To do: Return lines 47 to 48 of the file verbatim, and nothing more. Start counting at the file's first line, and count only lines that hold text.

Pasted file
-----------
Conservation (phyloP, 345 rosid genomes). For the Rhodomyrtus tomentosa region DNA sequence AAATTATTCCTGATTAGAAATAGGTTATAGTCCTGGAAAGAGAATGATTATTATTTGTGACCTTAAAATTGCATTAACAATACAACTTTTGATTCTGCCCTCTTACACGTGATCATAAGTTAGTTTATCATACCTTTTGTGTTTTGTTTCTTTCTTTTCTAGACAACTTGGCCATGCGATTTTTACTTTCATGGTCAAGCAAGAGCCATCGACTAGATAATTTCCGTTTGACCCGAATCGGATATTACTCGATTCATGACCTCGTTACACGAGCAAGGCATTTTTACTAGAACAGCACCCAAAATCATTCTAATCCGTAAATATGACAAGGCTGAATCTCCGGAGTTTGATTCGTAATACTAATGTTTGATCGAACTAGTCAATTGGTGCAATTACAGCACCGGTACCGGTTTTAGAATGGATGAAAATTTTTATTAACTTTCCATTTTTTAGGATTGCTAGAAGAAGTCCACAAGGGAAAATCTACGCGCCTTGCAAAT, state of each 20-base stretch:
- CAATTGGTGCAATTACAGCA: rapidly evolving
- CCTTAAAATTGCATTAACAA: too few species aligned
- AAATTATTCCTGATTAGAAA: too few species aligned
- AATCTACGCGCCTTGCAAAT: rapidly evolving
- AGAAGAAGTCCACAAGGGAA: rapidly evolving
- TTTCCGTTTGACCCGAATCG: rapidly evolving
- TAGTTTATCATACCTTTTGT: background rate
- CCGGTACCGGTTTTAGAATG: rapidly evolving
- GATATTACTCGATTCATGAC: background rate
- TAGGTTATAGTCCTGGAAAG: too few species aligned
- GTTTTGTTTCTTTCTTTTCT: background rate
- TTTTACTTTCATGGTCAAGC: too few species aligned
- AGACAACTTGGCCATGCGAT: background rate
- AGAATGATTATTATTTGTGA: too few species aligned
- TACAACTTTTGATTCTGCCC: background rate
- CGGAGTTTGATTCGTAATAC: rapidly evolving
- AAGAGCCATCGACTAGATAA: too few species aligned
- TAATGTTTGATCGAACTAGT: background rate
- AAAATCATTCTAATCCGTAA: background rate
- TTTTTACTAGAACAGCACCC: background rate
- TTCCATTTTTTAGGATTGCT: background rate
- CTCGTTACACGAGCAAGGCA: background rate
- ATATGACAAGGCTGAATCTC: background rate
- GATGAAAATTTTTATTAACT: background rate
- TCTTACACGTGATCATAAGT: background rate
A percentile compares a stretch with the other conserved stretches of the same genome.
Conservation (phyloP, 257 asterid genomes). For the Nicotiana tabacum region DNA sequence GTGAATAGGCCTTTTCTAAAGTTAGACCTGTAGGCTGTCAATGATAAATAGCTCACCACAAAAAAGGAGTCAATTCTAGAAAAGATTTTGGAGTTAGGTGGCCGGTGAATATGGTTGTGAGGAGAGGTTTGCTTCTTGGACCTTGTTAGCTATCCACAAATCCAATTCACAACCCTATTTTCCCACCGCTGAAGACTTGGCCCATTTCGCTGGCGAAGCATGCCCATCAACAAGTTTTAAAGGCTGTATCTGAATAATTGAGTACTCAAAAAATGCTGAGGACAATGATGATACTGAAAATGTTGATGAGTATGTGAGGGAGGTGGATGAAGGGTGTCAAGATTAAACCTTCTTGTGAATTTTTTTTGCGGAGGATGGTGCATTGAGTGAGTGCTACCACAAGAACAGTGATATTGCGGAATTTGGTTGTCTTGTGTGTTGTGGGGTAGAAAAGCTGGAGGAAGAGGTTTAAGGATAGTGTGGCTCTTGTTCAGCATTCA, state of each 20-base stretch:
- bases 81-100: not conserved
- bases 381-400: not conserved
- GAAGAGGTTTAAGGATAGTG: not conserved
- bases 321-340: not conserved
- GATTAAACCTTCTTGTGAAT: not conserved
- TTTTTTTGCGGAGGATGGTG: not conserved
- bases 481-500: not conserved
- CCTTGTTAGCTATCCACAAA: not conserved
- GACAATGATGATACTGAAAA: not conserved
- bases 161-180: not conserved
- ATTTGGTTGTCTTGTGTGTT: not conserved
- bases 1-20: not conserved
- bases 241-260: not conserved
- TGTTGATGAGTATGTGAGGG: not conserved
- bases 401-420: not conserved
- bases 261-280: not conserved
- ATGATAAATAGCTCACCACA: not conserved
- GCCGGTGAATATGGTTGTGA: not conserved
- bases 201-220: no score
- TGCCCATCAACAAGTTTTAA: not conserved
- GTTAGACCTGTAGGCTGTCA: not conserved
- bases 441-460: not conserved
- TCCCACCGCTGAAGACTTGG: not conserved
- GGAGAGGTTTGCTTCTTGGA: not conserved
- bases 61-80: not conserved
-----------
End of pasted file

- bases 201-220: no score
- TGCCCATCAACAAGTTTTAA: not conserved